Posture And Emotions

You may have heard before that tall people tend to be more successful. But could it just be that they seem taller due to their stance? Because science has shown that those who stand and sit up straight are more confident. [8]

A direct link has also been found between posture and other emotions – specifically that those with negative emotions, such as anger, have an increased inclination of the shoulders, protrusion of the head, and hyperextension of the knees. [9]

Another study found that those with bad posture were more likely to be in a negative mood, and those with proper posture recovered faster from a poor emotional state. [10]

Spatial Awareness

Proprioception or kinaesthesia is the sense of self movement or body position. Proprioception allows you to move freely without having to be fully conscious of every aspect of your body at all times. Disrupting this can lead to poor balance, improper movement coordination, clumsiness, and difficulty recognizing your own strength.

Researchers have found that those with forward head posture – a common form of improper posture that affects millions of people – tend to have poor body position awareness. When the stance is altered from what it’s supposed to be, the proprioception is disturbed, leading to the effects mentioned in the above paragraph. [11-12]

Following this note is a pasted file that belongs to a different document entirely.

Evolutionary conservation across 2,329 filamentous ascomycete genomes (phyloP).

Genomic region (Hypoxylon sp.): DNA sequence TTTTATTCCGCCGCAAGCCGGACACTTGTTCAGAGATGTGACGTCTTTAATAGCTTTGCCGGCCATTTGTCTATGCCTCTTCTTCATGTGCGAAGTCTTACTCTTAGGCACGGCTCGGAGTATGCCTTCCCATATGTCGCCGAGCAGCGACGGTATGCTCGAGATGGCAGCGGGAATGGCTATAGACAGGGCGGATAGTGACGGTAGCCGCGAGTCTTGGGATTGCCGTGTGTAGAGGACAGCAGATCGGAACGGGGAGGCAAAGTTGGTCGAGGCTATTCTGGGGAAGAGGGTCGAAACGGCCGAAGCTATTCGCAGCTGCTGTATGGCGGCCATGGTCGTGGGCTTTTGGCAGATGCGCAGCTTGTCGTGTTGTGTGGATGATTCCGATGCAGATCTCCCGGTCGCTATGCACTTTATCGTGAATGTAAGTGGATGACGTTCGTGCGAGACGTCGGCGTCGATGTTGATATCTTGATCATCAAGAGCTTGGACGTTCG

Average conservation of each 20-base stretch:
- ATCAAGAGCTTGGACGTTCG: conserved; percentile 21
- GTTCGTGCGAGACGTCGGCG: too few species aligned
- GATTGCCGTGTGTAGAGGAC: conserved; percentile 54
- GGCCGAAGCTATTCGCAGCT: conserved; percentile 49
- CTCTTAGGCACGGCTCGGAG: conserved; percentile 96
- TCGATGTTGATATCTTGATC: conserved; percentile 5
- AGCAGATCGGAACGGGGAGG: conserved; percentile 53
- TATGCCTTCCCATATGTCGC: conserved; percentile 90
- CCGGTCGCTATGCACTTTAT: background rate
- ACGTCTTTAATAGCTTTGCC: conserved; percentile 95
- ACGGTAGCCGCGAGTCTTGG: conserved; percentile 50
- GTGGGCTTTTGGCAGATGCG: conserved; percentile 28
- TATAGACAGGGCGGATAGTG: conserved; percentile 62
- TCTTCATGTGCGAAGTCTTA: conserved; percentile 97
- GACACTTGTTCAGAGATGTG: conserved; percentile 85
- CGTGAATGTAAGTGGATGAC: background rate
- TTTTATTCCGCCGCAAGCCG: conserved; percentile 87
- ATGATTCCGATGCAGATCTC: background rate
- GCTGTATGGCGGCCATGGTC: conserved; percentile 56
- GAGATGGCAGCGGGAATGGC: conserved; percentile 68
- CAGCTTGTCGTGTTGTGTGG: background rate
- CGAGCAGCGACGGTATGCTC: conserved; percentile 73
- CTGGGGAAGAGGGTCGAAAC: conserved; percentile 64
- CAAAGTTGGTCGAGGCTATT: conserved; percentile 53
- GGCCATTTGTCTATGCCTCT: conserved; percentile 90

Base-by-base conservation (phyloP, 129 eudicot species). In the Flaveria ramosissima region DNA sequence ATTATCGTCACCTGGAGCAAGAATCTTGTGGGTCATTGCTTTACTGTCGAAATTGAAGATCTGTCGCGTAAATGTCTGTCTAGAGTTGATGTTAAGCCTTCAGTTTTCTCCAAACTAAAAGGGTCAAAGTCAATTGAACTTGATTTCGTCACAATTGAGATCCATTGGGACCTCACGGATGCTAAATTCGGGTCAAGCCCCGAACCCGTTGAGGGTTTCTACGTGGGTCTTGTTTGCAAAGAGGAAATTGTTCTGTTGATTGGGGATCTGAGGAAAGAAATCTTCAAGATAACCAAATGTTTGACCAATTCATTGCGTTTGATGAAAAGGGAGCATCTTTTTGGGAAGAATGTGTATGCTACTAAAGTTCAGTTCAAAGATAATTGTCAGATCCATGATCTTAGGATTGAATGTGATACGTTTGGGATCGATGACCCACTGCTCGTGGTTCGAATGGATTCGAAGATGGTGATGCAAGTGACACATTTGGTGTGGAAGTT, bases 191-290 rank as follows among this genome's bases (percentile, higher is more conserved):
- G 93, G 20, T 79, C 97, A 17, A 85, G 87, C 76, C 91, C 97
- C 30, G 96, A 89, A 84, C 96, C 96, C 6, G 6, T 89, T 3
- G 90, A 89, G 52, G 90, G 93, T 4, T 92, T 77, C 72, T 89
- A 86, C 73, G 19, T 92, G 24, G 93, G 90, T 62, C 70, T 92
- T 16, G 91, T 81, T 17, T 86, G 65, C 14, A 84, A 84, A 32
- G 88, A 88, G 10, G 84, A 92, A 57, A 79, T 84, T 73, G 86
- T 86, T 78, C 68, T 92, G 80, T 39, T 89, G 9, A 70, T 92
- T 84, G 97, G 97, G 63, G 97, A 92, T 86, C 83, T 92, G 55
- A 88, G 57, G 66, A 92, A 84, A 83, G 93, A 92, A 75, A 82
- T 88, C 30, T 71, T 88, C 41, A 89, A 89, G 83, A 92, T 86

Respiratory Function

The proper function of the respiratory system relies on many biomechanical factors that may get stressed, tightened, or weakened when the spine and neck are not in good form.

A 2016 study found that vital capacity – the maximum amount of air one can exhale from the lung after a deep breath – was significantly lower in those with improper posture. Accessory respiratory muscle activity was also lower in those with forward head posture. [13]

A similar study from 2018 found that respiratory function reduced significantly when subjects repositioned to a poorly postured state. [14]

So, What’s Good Posture…?

All of these studies may have you more inclined to not incline and to stand up straight. But what exactly does proper posture entail?

Here are some tips to keep in mind throughout the day [2]:

For sitting:

–       Keep feet flat on the floor.

–       Level knees with hips or perhaps a bit higher.

–       Sit back in the chair to support your spine.

–       Relax your shoulders.

–       Align ears with shoulders.

–       Do not round or hunch shoulders.

–       Keep computer screens at eye level so that the neck remains neutral (not stuck looking up or down).

 

For standing:

–       Relax shoulders.

–       Line up neck and head with shoulders.